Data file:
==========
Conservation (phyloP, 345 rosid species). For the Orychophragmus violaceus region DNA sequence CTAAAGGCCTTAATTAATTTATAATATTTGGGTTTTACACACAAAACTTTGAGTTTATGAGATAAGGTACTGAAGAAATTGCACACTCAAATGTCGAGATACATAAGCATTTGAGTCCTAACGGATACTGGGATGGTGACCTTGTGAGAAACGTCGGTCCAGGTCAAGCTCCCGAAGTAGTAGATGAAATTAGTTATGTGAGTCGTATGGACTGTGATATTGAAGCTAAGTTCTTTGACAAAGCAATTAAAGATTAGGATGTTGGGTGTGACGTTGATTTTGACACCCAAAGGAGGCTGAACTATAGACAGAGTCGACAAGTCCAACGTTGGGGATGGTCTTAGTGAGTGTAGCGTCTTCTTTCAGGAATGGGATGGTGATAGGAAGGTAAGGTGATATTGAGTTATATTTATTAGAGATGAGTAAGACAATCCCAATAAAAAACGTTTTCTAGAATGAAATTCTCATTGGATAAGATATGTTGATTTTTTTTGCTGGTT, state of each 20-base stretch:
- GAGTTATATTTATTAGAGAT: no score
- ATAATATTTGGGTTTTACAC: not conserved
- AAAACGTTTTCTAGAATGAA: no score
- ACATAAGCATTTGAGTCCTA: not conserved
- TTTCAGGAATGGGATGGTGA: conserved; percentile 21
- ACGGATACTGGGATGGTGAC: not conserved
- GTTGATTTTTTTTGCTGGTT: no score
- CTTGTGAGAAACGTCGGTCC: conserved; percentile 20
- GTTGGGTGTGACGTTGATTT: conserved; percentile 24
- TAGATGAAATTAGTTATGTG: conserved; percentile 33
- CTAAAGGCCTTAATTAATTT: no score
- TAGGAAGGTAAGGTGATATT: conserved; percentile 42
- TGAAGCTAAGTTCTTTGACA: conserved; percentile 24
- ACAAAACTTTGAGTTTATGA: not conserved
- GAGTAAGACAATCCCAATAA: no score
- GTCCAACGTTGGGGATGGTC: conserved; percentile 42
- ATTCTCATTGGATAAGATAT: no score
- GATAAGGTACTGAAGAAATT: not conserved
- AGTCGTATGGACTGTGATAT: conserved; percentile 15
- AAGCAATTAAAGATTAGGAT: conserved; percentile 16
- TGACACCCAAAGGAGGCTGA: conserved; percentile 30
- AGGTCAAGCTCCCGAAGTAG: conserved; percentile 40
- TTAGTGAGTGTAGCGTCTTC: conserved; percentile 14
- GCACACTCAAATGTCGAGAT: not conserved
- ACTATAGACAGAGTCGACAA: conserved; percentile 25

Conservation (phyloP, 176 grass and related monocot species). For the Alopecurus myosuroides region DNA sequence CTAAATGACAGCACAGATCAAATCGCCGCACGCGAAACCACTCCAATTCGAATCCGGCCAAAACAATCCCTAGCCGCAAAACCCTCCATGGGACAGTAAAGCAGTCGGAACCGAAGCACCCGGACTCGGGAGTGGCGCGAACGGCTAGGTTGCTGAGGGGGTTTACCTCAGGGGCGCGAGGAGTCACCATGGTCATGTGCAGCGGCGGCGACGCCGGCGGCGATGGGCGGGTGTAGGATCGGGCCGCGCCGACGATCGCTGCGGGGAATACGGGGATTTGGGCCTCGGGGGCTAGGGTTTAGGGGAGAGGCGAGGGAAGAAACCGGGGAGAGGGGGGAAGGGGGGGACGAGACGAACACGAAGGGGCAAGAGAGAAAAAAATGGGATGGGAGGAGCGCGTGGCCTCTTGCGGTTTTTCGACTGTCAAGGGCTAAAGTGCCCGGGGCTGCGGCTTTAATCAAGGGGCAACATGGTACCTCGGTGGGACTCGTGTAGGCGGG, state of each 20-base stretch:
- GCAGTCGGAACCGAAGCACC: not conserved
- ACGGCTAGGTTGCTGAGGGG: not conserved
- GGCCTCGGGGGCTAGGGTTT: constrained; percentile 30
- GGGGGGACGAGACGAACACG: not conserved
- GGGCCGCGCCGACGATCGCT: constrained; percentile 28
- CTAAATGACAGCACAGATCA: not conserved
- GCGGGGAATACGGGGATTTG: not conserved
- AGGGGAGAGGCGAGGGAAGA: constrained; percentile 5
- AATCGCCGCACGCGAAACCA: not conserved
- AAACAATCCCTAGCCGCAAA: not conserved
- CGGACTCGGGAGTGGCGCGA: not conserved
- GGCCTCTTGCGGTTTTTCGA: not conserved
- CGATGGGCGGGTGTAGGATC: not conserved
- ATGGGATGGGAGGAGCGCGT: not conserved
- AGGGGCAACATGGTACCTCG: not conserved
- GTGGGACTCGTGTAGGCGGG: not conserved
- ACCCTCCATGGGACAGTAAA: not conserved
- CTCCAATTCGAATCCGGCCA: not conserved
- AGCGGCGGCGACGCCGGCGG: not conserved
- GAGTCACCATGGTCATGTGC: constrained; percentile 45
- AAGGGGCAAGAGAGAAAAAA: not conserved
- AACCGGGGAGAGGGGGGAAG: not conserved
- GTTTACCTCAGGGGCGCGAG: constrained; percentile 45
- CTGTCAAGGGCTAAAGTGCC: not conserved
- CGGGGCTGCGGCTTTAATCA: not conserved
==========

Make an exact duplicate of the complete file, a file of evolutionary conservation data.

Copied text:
Conservation (phyloP, 345 rosid species). For the Orychophragmus violaceus region DNA sequence CTAAAGGCCTTAATTAATTTATAATATTTGGGTTTTACACACAAAACTTTGAGTTTATGAGATAAGGTACTGAAGAAATTGCACACTCAAATGTCGAGATACATAAGCATTTGAGTCCTAACGGATACTGGGATGGTGACCTTGTGAGAAACGTCGGTCCAGGTCAAGCTCCCGAAGTAGTAGATGAAATTAGTTATGTGAGTCGTATGGACTGTGATATTGAAGCTAAGTTCTTTGACAAAGCAATTAAAGATTAGGATGTTGGGTGTGACGTTGATTTTGACACCCAAAGGAGGCTGAACTATAGACAGAGTCGACAAGTCCAACGTTGGGGATGGTCTTAGTGAGTGTAGCGTCTTCTTTCAGGAATGGGATGGTGATAGGAAGGTAAGGTGATATTGAGTTATATTTATTAGAGATGAGTAAGACAATCCCAATAAAAAACGTTTTCTAGAATGAAATTCTCATTGGATAAGATATGTTGATTTTTTTTGCTGGTT, state of each 20-base stretch:
- GAGTTATATTTATTAGAGAT: no score
- ATAATATTTGGGTTTTACAC: not conserved
- AAAACGTTTTCTAGAATGAA: no score
- ACATAAGCATTTGAGTCCTA: not conserved
- TTTCAGGAATGGGATGGTGA: conserved; percentile 21
- ACGGATACTGGGATGGTGAC: not conserved
- GTTGATTTTTTTTGCTGGTT: no score
- CTTGTGAGAAACGTCGGTCC: conserved; percentile 20
- GTTGGGTGTGACGTTGATTT: conserved; percentile 24
- TAGATGAAATTAGTTATGTG: conserved; percentile 33
- CTAAAGGCCTTAATTAATTT: no score
- TAGGAAGGTAAGGTGATATT: conserved; percentile 42
- TGAAGCTAAGTTCTTTGACA: conserved; percentile 24
- ACAAAACTTTGAGTTTATGA: not conserved
- GAGTAAGACAATCCCAATAA: no score
- GTCCAACGTTGGGGATGGTC: conserved; percentile 42
- ATTCTCATTGGATAAGATAT: no score
- GATAAGGTACTGAAGAAATT: not conserved
- AGTCGTATGGACTGTGATAT: conserved; percentile 15
- AAGCAATTAAAGATTAGGAT: conserved; percentile 16
- TGACACCCAAAGGAGGCTGA: conserved; percentile 30
- AGGTCAAGCTCCCGAAGTAG: conserved; percentile 40
- TTAGTGAGTGTAGCGTCTTC: conserved; percentile 14
- GCACACTCAAATGTCGAGAT: not conserved
- ACTATAGACAGAGTCGACAA: conserved; percentile 25

Conservation (phyloP, 176 grass and related monocot species). For the Alopecurus myosuroides region DNA sequence CTAAATGACAGCACAGATCAAATCGCCGCACGCGAAACCACTCCAATTCGAATCCGGCCAAAACAATCCCTAGCCGCAAAACCCTCCATGGGACAGTAAAGCAGTCGGAACCGAAGCACCCGGACTCGGGAGTGGCGCGAACGGCTAGGTTGCTGAGGGGGTTTACCTCAGGGGCGCGAGGAGTCACCATGGTCATGTGCAGCGGCGGCGACGCCGGCGGCGATGGGCGGGTGTAGGATCGGGCCGCGCCGACGATCGCTGCGGGGAATACGGGGATTTGGGCCTCGGGGGCTAGGGTTTAGGGGAGAGGCGAGGGAAGAAACCGGGGAGAGGGGGGAAGGGGGGGACGAGACGAACACGAAGGGGCAAGAGAGAAAAAAATGGGATGGGAGGAGCGCGTGGCCTCTTGCGGTTTTTCGACTGTCAAGGGCTAAAGTGCCCGGGGCTGCGGCTTTAATCAAGGGGCAACATGGTACCTCGGTGGGACTCGTGTAGGCGGG, state of each 20-base stretch:
- GCAGTCGGAACCGAAGCACC: not conserved
- ACGGCTAGGTTGCTGAGGGG: not conserved
- GGCCTCGGGGGCTAGGGTTT: constrained; percentile 30
- GGGGGGACGAGACGAACACG: not conserved
- GGGCCGCGCCGACGATCGCT: constrained; percentile 28
- CTAAATGACAGCACAGATCA: not conserved
- GCGGGGAATACGGGGATTTG: not conserved
- AGGGGAGAGGCGAGGGAAGA: constrained; percentile 5
- AATCGCCGCACGCGAAACCA: not conserved
- AAACAATCCCTAGCCGCAAA: not conserved
- CGGACTCGGGAGTGGCGCGA: not conserved
- GGCCTCTTGCGGTTTTTCGA: not conserved
- CGATGGGCGGGTGTAGGATC: not conserved
- ATGGGATGGGAGGAGCGCGT: not conserved
- AGGGGCAACATGGTACCTCG: not conserved
- GTGGGACTCGTGTAGGCGGG: not conserved
- ACCCTCCATGGGACAGTAAA: not conserved
- CTCCAATTCGAATCCGGCCA: not conserved
- AGCGGCGGCGACGCCGGCGG: not conserved
- GAGTCACCATGGTCATGTGC: constrained; percentile 45
- AAGGGGCAAGAGAGAAAAAA: not conserved
- AACCGGGGAGAGGGGGGAAG: not conserved
- GTTTACCTCAGGGGCGCGAG: constrained; percentile 45
- CTGTCAAGGGCTAAAGTGCC: not conserved
- CGGGGCTGCGGCTTTAATCA: not conserved